Indians don't trust digital services to protect their personal data

46% Indians have had their trust compromised while using digital services

businessman-laptop-abstract-digital-pattern-office-desk-shut Representational image | File

Most Indians do not trust digital services to protect their personal data. According to a new study by Microsoft along with IDC Asia/Pacific, as much as 46 per cent Indians have had their trust compromised while using digital services. Almost 60 per cent Indians suspect that organisations offering digital services will not protect their personal information.

The study, titled 'Understanding Consumer Trust in Digital Services in Asia Pacific', was aimed to understand consumer expectations of trust and their experiences with digital services and provude tangible insights to bridge the gap.

“Despite consumers' increased dependence on digital services, there is still a considerable trust gap that needs to be addressed. Most consumers still do not perceive organisations to be trusted data stewards,” said Keshav Dhakad, group head & assistant general counsel CELA at Microsoft India, adding that “businesses need to do a lot more to understand what drives consumer trust and focus on how they can build trust and make it a key competitive advantage for their digital services.”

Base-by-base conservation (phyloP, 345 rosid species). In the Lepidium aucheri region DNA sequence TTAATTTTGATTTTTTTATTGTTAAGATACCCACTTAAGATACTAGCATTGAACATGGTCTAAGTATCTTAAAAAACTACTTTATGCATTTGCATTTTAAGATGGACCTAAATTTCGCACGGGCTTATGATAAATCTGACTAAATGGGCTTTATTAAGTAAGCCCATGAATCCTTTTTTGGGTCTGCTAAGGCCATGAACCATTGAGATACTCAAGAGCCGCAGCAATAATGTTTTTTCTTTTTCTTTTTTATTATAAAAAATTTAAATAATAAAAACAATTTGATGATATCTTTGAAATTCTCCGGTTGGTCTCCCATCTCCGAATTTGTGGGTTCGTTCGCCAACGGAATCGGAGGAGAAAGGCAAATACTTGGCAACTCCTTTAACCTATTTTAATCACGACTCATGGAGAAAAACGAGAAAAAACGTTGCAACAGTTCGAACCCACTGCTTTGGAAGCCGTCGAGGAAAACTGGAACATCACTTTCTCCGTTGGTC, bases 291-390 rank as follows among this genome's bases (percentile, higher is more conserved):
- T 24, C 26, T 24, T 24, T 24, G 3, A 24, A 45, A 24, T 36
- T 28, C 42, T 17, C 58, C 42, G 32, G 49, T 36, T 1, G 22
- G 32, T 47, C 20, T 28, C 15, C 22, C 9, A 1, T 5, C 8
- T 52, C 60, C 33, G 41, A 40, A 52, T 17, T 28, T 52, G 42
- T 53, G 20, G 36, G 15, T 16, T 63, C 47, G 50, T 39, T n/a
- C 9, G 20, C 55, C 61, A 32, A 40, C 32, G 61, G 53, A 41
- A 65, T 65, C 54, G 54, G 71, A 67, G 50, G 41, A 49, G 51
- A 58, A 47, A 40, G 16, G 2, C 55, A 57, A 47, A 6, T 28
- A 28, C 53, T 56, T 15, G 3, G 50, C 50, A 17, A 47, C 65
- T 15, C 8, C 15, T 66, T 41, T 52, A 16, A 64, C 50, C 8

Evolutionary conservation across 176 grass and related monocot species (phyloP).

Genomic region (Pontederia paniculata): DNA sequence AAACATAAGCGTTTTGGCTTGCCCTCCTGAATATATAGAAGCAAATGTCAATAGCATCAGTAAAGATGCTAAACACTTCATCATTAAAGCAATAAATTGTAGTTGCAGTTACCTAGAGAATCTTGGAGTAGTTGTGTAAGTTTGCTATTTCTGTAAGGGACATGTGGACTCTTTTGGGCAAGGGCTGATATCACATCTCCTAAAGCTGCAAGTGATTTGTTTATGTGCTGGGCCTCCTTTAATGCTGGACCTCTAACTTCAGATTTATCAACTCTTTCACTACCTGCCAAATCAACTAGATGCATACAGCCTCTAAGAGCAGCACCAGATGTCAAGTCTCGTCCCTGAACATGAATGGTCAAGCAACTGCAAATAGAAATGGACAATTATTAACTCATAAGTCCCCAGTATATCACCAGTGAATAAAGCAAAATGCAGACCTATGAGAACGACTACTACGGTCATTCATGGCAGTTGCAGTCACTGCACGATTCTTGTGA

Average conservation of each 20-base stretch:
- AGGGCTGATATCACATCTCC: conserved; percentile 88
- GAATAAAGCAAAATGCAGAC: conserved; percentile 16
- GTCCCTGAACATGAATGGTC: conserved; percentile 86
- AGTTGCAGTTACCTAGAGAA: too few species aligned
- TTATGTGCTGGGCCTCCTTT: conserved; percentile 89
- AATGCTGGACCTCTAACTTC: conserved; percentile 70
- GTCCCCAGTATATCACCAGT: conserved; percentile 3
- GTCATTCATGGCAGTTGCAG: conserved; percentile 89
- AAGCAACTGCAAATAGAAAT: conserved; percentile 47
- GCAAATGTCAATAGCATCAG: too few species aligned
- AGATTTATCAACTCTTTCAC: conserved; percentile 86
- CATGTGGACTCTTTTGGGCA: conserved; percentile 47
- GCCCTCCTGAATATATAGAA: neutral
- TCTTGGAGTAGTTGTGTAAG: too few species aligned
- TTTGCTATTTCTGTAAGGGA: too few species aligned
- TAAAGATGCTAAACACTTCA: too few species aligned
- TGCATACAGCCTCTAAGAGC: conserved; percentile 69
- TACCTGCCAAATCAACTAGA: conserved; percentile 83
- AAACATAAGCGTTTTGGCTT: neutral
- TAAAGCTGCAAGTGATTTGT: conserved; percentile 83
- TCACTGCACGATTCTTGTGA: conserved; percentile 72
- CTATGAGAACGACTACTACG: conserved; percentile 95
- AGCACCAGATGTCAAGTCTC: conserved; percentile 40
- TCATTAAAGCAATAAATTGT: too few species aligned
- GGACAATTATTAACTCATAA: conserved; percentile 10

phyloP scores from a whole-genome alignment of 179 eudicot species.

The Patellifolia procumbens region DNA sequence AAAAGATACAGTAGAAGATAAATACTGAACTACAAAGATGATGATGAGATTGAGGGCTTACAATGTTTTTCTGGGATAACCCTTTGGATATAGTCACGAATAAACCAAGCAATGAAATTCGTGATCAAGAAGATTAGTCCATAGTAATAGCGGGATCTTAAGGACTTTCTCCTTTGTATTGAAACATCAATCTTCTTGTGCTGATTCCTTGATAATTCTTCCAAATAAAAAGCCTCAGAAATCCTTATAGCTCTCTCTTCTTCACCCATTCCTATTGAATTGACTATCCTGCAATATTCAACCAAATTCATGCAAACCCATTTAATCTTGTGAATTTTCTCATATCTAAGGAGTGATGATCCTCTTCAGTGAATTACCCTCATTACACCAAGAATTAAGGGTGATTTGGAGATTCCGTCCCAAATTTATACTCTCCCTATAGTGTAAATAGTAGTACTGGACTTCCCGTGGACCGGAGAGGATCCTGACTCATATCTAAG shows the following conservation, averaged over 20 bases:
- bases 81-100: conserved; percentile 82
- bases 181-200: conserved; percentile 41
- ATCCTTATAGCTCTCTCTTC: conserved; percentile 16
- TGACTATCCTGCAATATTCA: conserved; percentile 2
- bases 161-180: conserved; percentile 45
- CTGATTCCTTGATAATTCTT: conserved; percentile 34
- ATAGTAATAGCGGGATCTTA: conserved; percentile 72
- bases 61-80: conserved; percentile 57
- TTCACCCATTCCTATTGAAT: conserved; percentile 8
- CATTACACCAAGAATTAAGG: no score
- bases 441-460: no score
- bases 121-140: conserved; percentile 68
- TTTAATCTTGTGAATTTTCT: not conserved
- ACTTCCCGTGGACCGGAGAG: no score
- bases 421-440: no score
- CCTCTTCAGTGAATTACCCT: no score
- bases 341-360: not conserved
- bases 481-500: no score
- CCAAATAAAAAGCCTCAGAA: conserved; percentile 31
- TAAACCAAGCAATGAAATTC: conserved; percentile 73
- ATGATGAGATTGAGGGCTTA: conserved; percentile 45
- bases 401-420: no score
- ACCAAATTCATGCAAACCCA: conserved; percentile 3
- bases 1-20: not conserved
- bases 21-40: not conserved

The study found that users were of the opinion that technology companies, followed by the government, should take the lead in building trust and use artificial intelligence (AI) in a trusted manner. While the adoption of AI is in nascent stages, it was found that there was great optimism for it in India. Most consumers in India, as much as 92 per cent, were aware of AI and were generally positive about its impact on their jobs (79 per cent).

The joint study asked respondents on privacy, security, reliability, ethics and compliance, when using digital services. The study revealed that consumers feel that all five elements of trust are almost equally important to them. Specifically, security (86 per cent), privacy (85 per cent) and compliance (82 per cent) emerged the top three. Consumers also expected the highest form of trust from financial services institutions, followed by educational institutions and retailers.